MIAMI-DADE COUNTY, Fla. – One seemingly positive impact of the majority of South Florida remaining inside during the coronavirus outbreak is being seen off of our shores.
Without all the boats and people in the ocean, the water is as clear as it's been in a long, long time.
It has many people wondering what will happen once the COVID-19 pandemic is over.
Just 13 days after Miami-Dade Mayor Carlos Gimenez closed all beaches in the county to stop the spread of the virus, Mike Ruiz was shooting a marketing video for a new luxury highrise on Sunny Isles Beach.
He said he couldn’t believe what he saw.
"It was special, definitely something that felt unbelievable. I felt like I was in a movie," Ruiz said. "The ocean was crystal clear, neon blue; you could see right through the bottom of the ocean. I've never seen the water that blue in the years that we've been filming in South Florida."
Ruiz is not alone.
Over the past several weeks of isolation, residents who live on or near Miami’s waterways and beaches are reporting the same thing; dazzling, pristine water, the likes of which they’ve never seen here before.
Seth Bloomgarden is the chairman of the Miami Surfrider Foundation; a nonprofit that advocates for clean oceans.
"The waters look crystal clear and blue, almost like something you'd see in a remote island in the Bahamas," he said.
Every week, a team of volunteers test the water quality of Miami-Dade beaches, but they haven't been able to sample in a month because the beaches are closed.
"We don't know what’s going on with the water, we're somewhat blinded right now," Bloomgarden said. "Keep in mind that although the waters look clean, we don't know for sure. It's something we would very much like to verify."
Around the world, scientists have found traces of COVID-19 in wastewater, and though South Florida has been plagued by a string of sewage leaks in recent years, there have been no reports of any breaks this past month.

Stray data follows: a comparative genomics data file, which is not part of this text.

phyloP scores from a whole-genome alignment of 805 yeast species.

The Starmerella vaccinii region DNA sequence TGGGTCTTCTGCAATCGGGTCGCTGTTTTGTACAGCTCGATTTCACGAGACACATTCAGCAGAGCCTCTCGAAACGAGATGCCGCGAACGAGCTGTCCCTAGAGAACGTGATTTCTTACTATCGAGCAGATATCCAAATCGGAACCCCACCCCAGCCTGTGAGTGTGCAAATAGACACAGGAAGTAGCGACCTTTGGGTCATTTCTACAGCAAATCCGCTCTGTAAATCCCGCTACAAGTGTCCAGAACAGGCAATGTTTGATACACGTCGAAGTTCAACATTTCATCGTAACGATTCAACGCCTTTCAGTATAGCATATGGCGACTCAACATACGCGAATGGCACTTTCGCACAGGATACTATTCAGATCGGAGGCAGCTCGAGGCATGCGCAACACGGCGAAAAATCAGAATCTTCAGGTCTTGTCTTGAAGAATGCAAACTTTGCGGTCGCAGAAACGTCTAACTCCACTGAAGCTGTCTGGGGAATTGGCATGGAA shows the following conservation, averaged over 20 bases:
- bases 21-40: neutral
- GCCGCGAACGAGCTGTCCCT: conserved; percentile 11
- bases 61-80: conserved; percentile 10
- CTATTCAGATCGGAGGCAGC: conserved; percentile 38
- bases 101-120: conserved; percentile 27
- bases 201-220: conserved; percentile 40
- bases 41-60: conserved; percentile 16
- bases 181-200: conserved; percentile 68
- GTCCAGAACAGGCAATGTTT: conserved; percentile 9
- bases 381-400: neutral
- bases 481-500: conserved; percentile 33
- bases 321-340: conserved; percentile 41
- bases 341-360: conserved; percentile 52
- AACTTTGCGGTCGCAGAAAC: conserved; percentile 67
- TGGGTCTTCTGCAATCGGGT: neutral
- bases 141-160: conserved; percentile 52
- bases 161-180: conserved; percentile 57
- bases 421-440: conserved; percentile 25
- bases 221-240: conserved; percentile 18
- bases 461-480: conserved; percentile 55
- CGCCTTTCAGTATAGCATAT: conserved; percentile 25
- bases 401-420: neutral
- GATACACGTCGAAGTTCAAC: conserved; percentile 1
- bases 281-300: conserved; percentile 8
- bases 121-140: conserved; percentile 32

The clean water watchdog group Miami Waterkeeper is keeping tabs, but also has not been able to test.
“We don’t have any hard data about what’s going on with water quality right now, but just anecdotally, it does seem that the water quality has been able to rebound exceptionally quickly, and to be really resilient when the pressure of having a lot of visitors and folks using the waterways is lifted,” said Rachel Silverstein, executive director of Miami Waterkeeper.
There are no people on the beach, there is less trash and less plastic pollution in the ocean and there are few, if any, boats on the water, meaning fewer fuel leaks and a lot less noise.
Biscayne Bay, at a crucial tipping point of losing its sea grass ecosystem, is suddenly beaming with life.
Video footage has captured playful pods of dolphins and even two rare, highly endangered small tooth sawfish. There are only about 500 left in the world.
“NOAA scientists told us it was the first time that two of them had been filmed together in Biscayne Bay,” said Silverstein. “That can be really strong evidence to protect this area so that they can recover.”
It's clear something it happening; mother nature is taking a breath and bouncing back as humans finally give her some space.
“I think the universe has given us an opportunity to hit the pause button, and see all the harm that we’ve actually been doing to the environment and how to get it right,” said Bloomgarden.